Tyson Adams

Putting the 'ill' back in thriller

Write what you know

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Who hasn’t received this sage advice?
What a fantastic way to make a new author feel comfortable writing a story. So in the interests of writing my first thriller I decided I needed to experience a few things.
In any thriller you have to have a hero. So my first stop was Man-Ville. For those unaware what Man-Ville is, basically it is a chain store catering to people who look like they just stepped in from the great outdoors and shave to leave a days worth of stubble. At this store I picked up several necessary supplies: boots, because no man wears anything but; pants that can actually hold a wallet, a pristine condition, SharpenedKnife brand pocket knife and a set of keys that would undoubtedly unlock every door ever made; and a button up shirt that can have the sleeves rolled up. Clothes maketh the man, so now I was a hero. Of course I could have waited to be rescued from a natural disaster and have the media bestow the title of hero upon me for surviving, but I felt it was easier to shop.
With my new attire I am now ready to go to a bar. It is very important to know the ins and outs of every single bar, pub, drinking spot and speak-easy around the area in which your novel is set. It is also a very good chance to pick up some valuable research in one of the key aspects of any thriller, physical violence. I wanted to start out easy and only take on two guys in a pub brawl before working myself up to the impossible odds scenarios expected in fiction.
The next part of my experience necessary for thriller writing came very quickly. Pain in the form of broken bones, bruising and a nasty knife wound were all particularly good experiences. Now when my hero gets hurt I can actually tell that tale from first hand experience. I tried to get someone to shoot me as well, but apparently most people seem more content kicking you repeatedly whilst you are laying unconscious on the ground.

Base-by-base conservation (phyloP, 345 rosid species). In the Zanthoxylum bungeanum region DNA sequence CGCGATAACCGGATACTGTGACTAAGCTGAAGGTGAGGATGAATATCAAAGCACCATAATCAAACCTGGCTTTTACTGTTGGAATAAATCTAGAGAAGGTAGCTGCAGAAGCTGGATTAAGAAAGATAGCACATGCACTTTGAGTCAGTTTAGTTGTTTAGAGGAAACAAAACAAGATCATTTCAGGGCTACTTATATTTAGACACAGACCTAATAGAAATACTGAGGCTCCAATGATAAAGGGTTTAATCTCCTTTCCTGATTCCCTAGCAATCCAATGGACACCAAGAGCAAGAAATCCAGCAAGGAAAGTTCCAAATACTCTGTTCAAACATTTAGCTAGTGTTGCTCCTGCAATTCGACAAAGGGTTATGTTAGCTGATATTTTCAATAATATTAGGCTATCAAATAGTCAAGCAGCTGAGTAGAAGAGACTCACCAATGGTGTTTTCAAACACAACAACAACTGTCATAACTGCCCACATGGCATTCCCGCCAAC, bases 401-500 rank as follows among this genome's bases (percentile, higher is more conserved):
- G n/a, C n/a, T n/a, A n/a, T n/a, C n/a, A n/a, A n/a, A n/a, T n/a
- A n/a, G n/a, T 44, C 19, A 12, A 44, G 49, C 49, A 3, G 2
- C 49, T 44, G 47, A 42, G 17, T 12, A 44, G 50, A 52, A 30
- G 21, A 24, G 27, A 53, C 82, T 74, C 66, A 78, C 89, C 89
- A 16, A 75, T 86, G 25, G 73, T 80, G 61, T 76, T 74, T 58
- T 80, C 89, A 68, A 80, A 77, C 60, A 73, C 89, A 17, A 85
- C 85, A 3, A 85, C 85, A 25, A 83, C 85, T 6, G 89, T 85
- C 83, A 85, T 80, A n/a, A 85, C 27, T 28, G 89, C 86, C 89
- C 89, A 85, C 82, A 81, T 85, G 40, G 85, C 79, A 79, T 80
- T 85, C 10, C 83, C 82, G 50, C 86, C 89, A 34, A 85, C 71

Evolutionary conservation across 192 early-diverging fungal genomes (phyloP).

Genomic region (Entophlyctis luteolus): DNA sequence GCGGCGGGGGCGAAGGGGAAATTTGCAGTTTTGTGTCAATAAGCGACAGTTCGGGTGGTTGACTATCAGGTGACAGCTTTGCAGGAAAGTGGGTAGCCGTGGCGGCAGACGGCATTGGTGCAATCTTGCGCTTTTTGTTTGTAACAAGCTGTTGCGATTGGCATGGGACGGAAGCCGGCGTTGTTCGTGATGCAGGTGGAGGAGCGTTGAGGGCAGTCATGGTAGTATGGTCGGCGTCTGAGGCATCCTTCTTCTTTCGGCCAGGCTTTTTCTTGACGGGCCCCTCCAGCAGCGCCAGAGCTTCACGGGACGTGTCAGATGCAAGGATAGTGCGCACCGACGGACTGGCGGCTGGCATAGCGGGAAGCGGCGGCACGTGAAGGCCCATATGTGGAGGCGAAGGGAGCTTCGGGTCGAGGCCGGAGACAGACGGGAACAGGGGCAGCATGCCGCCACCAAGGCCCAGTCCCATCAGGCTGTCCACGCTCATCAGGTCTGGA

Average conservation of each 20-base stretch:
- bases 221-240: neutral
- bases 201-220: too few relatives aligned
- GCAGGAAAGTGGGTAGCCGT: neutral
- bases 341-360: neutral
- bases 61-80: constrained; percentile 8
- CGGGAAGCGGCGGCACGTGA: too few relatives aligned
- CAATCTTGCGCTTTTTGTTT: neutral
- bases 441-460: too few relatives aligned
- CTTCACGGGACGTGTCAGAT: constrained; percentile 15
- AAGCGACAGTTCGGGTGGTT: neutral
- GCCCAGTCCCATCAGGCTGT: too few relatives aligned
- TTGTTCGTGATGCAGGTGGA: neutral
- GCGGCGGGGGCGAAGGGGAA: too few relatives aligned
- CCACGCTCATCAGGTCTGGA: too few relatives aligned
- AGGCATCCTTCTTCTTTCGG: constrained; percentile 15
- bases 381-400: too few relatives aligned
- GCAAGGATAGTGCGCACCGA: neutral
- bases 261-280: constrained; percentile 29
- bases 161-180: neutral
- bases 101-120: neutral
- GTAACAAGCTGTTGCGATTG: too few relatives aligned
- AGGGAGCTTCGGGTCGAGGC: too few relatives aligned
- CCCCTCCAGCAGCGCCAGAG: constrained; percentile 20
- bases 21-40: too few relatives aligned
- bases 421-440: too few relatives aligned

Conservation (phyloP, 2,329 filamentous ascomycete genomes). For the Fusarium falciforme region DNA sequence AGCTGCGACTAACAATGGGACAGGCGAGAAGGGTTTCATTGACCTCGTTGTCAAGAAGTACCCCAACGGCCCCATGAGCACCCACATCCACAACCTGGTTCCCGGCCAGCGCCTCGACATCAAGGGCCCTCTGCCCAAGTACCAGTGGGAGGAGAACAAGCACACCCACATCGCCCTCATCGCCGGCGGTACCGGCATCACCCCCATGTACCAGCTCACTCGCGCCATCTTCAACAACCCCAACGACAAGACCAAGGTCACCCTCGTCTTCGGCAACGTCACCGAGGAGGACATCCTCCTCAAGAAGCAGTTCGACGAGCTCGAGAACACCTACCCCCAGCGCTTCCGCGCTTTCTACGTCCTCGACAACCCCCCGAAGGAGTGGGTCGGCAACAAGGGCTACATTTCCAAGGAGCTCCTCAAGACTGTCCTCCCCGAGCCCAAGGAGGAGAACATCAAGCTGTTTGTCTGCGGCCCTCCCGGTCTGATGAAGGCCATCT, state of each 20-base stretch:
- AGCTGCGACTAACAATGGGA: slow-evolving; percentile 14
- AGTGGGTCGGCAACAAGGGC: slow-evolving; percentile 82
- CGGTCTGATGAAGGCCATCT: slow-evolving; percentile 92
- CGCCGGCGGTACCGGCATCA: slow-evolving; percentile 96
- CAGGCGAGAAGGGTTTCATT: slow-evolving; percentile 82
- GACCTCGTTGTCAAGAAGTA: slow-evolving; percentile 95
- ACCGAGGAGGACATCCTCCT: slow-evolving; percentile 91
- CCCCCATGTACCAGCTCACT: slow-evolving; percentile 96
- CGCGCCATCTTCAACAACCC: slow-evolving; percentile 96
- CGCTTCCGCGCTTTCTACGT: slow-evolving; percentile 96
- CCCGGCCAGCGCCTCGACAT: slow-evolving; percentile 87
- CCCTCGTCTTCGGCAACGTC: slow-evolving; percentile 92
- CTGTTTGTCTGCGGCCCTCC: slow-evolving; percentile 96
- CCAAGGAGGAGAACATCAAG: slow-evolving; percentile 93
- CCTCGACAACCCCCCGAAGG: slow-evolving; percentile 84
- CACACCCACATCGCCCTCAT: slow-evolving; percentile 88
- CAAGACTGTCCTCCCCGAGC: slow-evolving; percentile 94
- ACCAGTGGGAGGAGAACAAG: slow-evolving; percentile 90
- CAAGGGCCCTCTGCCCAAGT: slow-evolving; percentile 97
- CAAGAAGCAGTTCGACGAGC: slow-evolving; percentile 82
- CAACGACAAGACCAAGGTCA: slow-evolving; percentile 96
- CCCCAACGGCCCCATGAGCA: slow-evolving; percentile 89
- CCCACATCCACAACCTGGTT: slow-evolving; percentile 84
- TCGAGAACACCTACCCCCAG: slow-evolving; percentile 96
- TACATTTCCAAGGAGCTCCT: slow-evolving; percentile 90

The next step is to be in a car chase, preferably at ridiculous speeds whilst being pursued by ‘bad guys’. Unfortunately I don’t know any people likely to chase me, short of stealing a police car and taunting some traffic police I can’t see a genuine chase ensuing. So I decided to do some high speed driving along the city streets in my Toyota Prius. I really enjoyed taking corners as quickly as possible, driving through intersections with narrow misses all around, and out running an elderly gentleman on his bike.
Now my thriller is partly set in a neighboring galaxy where my hero’s knowledge and skills of current society proves invaluable in a far more advanced alien culture. Obviously space travel is inordinately expensive and time consuming for a first time author, this leaves very few options to suitably experience alien cultures. So in order for me to fully appreciate space adventures, other worlds and live amongst an alien culture, I moved to Siberia. This was a great break from sunny Australia. Siberia also proved a suitable chance for me to tread in the footsteps, or thrust in the manner, of Captain Kirk. Any space hero is required to emulate the ultimate in masculine space heroes. Admittedly Siberian women are not green, more a pale white to light blue.
So now I’m ready to write what I know. Much better idea than doing research.
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